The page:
My view of how to react to these sorts of things is primarily to keep myself and my community safe, and then after that, hope that the perpetrator has some way to get better.  If I fail at the first, I’m providing the perpetrator more opportunities. 

      • Antinous / Moderator says:

        Same for me. Having been gay bashed, I’m committed to making sure that it doesn’t happen to other people.

        • Teresa Nielsen Hayden says:

          I’ve been the target of more than one malign crazy, o lucky me, and I know others who have been as well. I collect patterns and telltales like a civilian in a war zone spotting bombers by the sound of their engines.

  10. Teresa Nielsen Hayden says:

    Idobe, on your worst day you weren’t on the same planet as that kid. It’s a whole different thing.

  11. Mister44 says:

    That kid went wwwaaaaaayyyyy beyond trolling. Especially with the ashes and flowers. I am not saying he would have acted on any of the threats, but something isn’t “right” with that kid. I hope his parents get him counseling and put a key logger on his gadgets or something to monitor his use.

  12. Tim Drage says:

    Only on boingboing could half the comments thread be made up of people (including the moderator) concern-trolling the author’s personal reaction to a difficult and emotional family situation.

  13. schadenfreudisch says:

    all children are sociopaths… by definition.  he was 17, but still a child.  i’m glad his life wasn’t ruined legally.  but he needs help that he’s not getting from his parents.

    • Teresa Nielsen Hayden says:

      That’s not true. All children are not sociopaths. If they’re too young to understand right and wrong and consequences, what they are is children. When they reach their teens, they’re changing and developing at a rapid rate, so what they are is hard to diagnose. By the time they’re seventeen, the vast majority of them are definitely not sociopaths, and the rest are cause for concern.

      •  I would respectfully disagree. Teenage life was an inexplicable and savage time in my history, along with most of the people I associate with. If your personal experience was different, then you may want to count yourself fortunate to have survived unscathed. In the words of Eugene Hütz, I never wanna be young again.

        • Sekino says:

          My teenage life was also absolutely miserable and I suffered crippling depression until my school years were over (it magically went away after that!). However, I did know other ‘kids’ who were kind and didn’t partake in torturing and belittling others, myself included. We knew it was wrong and we didn’t want to go down that road. I think it’s unfair to describe all youth as psychopathic by their very nature. It is way too broad and severe a label and it’s dismissive of the kids who DO give a shit and try to be good people.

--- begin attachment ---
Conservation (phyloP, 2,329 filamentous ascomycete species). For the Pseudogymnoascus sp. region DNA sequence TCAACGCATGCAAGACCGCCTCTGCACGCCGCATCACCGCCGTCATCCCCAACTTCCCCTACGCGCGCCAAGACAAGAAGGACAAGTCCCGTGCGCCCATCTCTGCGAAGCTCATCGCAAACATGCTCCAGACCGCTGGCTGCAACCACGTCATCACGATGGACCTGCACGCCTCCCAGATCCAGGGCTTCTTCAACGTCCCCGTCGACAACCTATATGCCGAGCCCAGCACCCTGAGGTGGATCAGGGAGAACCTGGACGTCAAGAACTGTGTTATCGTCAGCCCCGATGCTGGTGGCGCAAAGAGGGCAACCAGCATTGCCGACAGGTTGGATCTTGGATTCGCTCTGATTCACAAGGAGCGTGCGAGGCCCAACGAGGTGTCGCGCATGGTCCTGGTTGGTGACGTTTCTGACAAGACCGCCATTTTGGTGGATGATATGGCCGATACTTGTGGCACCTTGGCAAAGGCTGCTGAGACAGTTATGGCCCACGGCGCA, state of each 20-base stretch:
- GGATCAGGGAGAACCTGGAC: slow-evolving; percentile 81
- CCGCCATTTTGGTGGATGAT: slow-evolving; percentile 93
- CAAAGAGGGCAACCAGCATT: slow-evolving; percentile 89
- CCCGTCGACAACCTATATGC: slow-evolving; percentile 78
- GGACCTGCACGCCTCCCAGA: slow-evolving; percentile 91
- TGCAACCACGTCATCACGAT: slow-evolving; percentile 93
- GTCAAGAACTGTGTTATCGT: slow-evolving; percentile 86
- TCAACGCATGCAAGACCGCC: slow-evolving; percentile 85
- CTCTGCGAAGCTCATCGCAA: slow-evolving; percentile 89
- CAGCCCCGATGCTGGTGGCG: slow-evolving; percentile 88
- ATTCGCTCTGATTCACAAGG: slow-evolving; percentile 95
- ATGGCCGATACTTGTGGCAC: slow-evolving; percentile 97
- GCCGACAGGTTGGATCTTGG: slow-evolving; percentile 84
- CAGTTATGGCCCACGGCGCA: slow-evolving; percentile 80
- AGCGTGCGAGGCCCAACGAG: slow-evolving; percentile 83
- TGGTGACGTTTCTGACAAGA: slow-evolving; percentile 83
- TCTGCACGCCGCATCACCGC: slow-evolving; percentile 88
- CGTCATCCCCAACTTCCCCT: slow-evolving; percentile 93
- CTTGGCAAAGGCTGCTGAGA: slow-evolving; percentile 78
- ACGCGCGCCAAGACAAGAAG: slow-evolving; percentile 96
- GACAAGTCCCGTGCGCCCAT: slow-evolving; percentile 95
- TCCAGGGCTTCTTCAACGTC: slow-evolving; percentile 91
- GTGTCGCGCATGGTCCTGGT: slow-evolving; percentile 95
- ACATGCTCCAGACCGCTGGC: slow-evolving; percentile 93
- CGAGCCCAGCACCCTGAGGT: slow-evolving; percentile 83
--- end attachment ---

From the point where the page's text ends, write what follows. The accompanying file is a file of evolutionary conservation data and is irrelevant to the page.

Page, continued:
• I’ve never met this mythical teenager. If he or she does exist, I would imagine you should probably take a picture before they have their compassion beaten out of them.

          • Sekino says:

            Are you calling me an unrepentant and incessant liar? ;)

            Seriously; I know I existed and didn’t dream up every nice person in my life.

          • Dear me, no. That’s what a former associate once said about Yours Truly.

            Also, in the parlance of our times, “Pics or it didn’t happen.” Seriously, I still have scars from having my face ground into school lockers. I’m sure being nice was against district policy or something.

          • Sekino says:

            I don’t doubt your word when you say that your teenagehood was brutal and you happened to be completely surrounded by nasty people (very possibly including some psychopaths).

            I’m just saying that the conclusion that ALL youth are by nature sociopathic is throwing a lot of innocent people under the bus.

            (BTW I was kinda joking about your tagline and the liar thing. I guess it didn’t read that way)

          • Well I suppose it doesn’t matter that much any longer. I’m no longer of high school age, I won’t have children, and most of my friends are spinsters.